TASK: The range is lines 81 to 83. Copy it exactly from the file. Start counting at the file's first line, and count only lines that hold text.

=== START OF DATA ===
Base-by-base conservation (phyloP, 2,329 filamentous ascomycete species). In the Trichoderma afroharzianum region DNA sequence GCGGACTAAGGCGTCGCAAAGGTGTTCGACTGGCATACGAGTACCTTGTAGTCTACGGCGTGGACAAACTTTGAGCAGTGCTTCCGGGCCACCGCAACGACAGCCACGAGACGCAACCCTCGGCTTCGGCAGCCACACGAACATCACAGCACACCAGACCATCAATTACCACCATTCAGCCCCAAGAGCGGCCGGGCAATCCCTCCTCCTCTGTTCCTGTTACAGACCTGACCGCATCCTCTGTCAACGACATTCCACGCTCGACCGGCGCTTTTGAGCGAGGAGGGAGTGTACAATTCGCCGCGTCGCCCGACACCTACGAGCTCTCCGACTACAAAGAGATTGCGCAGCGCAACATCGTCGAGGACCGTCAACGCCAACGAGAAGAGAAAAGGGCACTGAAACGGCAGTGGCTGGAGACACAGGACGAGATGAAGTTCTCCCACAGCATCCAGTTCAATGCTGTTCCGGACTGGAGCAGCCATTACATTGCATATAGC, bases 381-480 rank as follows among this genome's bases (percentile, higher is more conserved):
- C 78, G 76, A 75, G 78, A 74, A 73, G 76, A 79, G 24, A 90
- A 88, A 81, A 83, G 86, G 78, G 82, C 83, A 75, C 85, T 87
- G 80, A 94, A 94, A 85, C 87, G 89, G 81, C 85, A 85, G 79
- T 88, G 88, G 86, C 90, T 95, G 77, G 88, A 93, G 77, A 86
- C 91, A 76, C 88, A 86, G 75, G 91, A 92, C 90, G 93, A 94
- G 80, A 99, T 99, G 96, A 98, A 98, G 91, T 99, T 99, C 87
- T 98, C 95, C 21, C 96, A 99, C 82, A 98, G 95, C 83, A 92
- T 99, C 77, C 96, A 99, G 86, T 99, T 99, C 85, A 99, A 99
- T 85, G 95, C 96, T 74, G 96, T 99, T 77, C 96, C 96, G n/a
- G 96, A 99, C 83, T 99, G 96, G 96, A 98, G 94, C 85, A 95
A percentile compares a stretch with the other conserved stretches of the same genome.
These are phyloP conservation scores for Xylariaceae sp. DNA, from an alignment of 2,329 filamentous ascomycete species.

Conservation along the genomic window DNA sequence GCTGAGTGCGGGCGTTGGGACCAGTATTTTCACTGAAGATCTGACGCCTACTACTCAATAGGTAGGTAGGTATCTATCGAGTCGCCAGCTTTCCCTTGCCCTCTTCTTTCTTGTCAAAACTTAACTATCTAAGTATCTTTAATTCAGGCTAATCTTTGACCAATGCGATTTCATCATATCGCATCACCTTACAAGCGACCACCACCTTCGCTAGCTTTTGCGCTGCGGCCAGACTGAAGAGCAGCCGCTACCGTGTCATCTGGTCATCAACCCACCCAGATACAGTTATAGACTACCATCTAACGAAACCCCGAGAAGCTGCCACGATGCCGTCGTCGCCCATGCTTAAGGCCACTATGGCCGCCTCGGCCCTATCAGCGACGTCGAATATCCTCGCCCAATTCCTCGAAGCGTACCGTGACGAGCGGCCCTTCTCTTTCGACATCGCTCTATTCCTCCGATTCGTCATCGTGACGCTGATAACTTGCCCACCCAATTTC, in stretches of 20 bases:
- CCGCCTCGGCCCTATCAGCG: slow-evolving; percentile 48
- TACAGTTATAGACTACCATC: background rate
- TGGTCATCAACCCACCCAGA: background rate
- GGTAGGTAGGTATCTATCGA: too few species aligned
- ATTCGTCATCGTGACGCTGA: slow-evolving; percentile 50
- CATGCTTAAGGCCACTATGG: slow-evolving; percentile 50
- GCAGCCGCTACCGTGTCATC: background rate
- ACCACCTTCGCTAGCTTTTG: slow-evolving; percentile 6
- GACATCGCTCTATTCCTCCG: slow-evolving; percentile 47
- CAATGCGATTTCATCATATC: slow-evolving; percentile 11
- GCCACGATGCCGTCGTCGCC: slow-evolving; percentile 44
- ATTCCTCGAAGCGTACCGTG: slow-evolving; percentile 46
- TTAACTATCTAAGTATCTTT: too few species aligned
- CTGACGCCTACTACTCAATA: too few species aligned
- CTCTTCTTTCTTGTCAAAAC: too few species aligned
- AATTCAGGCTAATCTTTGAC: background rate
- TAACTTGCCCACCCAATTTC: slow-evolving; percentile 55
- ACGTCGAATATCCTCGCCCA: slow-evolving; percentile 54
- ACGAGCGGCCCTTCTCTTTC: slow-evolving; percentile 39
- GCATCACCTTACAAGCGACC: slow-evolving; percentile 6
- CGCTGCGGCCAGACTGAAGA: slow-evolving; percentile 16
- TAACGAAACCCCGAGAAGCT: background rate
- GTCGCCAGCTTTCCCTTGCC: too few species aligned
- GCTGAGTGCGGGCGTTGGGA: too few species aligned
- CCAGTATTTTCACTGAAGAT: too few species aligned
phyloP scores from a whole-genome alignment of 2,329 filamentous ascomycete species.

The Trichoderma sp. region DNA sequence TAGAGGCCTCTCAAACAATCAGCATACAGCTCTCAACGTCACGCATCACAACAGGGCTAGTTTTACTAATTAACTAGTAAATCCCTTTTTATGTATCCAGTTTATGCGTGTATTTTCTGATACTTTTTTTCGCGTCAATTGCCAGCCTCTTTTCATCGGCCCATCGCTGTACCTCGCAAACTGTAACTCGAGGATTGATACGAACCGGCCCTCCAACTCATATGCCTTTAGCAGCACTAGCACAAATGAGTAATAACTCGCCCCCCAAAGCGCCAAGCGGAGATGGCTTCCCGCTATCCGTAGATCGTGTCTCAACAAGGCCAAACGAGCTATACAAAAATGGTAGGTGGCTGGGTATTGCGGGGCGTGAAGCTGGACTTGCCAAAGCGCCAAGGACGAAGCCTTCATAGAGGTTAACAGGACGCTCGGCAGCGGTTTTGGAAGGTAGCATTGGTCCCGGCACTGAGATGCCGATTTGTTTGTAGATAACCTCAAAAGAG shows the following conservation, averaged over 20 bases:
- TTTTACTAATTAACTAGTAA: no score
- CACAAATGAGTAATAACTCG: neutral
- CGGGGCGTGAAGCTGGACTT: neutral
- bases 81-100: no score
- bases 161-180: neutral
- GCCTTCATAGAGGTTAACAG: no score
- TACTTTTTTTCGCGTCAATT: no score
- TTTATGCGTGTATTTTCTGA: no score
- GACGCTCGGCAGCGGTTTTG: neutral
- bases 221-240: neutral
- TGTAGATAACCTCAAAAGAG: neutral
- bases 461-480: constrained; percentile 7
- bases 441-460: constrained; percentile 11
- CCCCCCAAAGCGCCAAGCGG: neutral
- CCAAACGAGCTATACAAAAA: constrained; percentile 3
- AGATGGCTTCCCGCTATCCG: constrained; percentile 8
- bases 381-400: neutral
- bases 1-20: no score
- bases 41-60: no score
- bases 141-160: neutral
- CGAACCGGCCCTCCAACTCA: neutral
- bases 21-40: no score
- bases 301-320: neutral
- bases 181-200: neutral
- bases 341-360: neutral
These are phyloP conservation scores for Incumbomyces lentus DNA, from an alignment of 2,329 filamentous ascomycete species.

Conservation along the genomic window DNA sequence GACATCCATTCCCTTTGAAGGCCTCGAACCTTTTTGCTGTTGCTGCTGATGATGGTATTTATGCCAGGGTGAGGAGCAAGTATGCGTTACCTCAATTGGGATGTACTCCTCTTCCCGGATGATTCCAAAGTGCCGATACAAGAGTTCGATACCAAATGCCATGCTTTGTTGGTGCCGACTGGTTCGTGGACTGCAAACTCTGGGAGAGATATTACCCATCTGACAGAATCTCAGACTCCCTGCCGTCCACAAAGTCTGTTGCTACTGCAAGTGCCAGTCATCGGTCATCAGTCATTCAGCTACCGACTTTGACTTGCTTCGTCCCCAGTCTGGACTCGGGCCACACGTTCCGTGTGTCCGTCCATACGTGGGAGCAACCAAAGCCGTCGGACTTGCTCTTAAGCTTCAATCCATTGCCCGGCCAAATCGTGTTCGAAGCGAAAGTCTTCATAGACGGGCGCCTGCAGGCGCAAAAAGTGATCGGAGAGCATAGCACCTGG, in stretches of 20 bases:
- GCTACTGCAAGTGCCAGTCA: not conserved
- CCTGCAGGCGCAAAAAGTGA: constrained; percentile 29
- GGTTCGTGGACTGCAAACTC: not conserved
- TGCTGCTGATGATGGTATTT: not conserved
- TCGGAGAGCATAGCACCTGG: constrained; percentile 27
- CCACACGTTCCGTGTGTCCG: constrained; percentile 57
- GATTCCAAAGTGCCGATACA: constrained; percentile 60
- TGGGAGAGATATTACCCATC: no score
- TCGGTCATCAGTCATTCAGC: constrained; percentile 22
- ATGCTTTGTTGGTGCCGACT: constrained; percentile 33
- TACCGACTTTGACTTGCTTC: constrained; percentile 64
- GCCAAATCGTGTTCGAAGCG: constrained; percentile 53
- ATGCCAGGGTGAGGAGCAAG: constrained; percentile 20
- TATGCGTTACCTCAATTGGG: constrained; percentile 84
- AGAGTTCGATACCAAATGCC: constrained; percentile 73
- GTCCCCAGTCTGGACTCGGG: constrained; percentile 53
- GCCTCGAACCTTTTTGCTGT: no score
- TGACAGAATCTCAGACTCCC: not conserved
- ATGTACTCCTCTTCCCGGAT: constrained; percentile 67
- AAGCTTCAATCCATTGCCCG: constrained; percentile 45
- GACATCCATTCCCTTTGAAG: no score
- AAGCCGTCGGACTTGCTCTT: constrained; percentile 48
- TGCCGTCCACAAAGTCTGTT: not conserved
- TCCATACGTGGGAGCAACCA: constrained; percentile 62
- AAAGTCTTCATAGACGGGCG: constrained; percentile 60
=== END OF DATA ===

- ATGCCAGGGTGAGGAGCAAG: constrained; percentile 20
- TATGCGTTACCTCAATTGGG: constrained; percentile 84
- AGAGTTCGATACCAAATGCC: constrained; percentile 73